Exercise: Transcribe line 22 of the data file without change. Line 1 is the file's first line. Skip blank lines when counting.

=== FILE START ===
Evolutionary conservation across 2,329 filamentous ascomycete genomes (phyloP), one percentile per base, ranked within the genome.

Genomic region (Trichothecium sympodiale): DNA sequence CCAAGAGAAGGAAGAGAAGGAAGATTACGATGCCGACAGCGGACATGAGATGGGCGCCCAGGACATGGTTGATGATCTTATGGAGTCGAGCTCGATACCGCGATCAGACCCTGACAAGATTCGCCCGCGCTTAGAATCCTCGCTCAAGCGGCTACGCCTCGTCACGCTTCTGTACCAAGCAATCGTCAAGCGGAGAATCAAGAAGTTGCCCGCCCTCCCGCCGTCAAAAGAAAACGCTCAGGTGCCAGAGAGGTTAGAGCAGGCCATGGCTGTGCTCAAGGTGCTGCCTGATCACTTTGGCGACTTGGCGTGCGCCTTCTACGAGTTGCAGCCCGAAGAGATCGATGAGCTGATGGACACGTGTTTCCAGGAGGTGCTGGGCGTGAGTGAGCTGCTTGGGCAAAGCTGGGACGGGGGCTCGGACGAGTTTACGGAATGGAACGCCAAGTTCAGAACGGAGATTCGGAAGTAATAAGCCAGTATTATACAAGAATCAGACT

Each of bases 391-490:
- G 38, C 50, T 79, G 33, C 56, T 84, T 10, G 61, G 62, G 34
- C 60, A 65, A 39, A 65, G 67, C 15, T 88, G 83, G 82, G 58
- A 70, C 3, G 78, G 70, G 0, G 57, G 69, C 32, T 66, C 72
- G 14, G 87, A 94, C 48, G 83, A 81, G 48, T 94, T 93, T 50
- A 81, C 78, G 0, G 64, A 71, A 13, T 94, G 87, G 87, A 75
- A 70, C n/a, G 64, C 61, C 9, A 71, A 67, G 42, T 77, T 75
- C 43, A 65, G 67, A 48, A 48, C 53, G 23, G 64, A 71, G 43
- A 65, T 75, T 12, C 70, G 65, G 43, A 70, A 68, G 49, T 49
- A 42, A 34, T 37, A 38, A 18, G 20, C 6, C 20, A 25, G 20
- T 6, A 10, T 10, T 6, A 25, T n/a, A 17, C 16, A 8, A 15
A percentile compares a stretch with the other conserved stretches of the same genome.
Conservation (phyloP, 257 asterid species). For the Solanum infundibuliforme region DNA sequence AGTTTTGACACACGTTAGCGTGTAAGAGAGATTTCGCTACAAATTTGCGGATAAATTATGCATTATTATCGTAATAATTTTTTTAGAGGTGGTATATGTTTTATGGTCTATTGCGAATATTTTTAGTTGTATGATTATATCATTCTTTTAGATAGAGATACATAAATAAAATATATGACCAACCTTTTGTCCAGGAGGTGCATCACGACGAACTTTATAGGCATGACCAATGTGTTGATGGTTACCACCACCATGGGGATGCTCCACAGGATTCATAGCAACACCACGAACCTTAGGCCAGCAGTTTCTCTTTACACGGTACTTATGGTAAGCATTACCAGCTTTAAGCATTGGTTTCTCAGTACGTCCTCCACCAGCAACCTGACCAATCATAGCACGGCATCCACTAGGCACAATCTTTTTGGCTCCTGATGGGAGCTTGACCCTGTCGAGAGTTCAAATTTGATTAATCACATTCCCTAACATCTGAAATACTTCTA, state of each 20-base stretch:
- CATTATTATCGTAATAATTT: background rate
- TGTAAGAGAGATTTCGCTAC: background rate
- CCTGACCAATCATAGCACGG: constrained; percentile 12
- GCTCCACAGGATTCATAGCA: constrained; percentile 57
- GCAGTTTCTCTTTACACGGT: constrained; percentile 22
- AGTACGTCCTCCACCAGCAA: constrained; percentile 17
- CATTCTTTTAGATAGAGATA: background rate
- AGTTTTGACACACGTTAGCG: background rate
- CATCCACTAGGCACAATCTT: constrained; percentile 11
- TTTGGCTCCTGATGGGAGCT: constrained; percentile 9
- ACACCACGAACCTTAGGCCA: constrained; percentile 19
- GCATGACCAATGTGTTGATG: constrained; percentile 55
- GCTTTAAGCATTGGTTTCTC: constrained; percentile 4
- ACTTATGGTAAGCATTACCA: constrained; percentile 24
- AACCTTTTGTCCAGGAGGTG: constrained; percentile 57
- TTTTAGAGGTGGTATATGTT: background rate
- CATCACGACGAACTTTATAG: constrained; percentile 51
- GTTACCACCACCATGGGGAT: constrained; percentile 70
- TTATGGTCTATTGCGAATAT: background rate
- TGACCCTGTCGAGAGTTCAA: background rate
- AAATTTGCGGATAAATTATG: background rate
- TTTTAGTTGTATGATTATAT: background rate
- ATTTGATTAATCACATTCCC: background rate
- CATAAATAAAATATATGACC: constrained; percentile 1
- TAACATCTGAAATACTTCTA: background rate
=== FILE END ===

- CATTCTTTTAGATAGAGATA: background rate